Everything’s going smoothly during the lunch rush when a tall man wearing a dark suit, white shirt, and tie walks into the store. He’s the city’s health inspector, looking for trouble. I hold my breath while he sniffs around. He gives me a list of violations to correct and tells me I’m doing a great job. I offer him a sandwich and a beverage but he says he’d rather pay for it to avoid a misunderstanding. We sit at a table to talk. He does most of the talking. He’s a treasure chest of food business knowledge. I ask why he still works for the city. He shrugs and looks out the window like that’s not a proper question.


City departments are overwhelmed by job cuts and, in the absence of adequate police protection, the few remaining inspectors rarely venture into the neighborhoods. My store’s liquor license effectively allows me to market beer, wine, and distilled spirits in whatever manner I choose. The legal minimum age remains a priority concern for me and my employees, nonetheless.

The local gang leader pressures me for protection money. I’m able to involve him in a business scheme, giving me the confidence I need to make further investments in the neighborhood.

An empty industrial building six blocks from the store is in excellent condition. It has an attached four story warehouse and a paved parking lot surrounded by a ten foot high fence. I cut a deal with the property management agency. In the absence of other alternatives, they’re eager to work with me and my phased development plan.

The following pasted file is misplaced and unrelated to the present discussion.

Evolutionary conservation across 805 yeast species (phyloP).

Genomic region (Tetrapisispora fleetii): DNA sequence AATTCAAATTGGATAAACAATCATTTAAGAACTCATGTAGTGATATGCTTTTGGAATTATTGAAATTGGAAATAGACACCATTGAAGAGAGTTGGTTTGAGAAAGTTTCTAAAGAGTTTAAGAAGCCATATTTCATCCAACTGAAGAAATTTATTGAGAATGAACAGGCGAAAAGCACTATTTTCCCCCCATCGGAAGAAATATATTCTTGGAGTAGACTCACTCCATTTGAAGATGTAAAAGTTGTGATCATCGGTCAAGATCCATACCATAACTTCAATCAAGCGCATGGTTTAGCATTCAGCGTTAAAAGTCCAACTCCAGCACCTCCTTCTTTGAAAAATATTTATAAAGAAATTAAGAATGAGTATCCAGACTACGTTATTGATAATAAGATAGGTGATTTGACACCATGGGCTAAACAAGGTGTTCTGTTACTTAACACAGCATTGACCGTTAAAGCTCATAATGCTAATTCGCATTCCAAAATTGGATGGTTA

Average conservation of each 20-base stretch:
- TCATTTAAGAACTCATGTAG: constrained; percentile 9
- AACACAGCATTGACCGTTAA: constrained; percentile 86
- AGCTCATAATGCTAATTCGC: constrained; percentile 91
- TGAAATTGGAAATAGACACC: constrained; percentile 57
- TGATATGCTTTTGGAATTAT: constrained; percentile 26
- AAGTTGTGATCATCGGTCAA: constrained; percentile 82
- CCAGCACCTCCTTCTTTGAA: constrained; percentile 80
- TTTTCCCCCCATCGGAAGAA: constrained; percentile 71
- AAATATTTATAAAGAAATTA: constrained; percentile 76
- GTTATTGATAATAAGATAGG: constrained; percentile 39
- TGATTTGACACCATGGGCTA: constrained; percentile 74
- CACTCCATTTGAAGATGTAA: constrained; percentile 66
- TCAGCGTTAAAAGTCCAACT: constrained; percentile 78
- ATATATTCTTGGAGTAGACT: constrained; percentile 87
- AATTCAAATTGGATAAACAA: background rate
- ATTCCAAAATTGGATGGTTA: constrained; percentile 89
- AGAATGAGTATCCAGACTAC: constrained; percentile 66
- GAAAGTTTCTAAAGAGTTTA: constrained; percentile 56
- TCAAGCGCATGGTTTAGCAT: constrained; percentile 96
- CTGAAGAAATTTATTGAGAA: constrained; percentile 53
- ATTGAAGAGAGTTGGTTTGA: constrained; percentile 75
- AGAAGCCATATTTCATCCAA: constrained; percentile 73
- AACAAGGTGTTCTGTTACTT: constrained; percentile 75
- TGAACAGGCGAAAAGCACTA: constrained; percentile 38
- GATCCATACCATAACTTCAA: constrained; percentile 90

Using unemployed workers from the neighborhood, including several master carpenters, I partition the main floor of the warehouse building into a mini-mall of separate stores. When the right time comes, I’ll go city wide with advertising. Until then, I stay under the radar. I don’t want inspectors coming around, going by the book.

I use the second floor of the warehouse building to support the first floor’s business activities. The third floor goes to the local gang leader who runs security operations. The forth floor is a private club with high stakes gambling.

In the large industrial bay, with its four stories high ceiling and one long wall consisting almost completely of big glass windows, I create an area for private parties with a bar, a stage, and a dance floor.

My job is easy. I’m the boss. Although the gang leader who runs security likes to think he’s the boss. He’s controlling crime and violence in the neighborhood, creating a safe environment for business, so I don’t mind humoring him.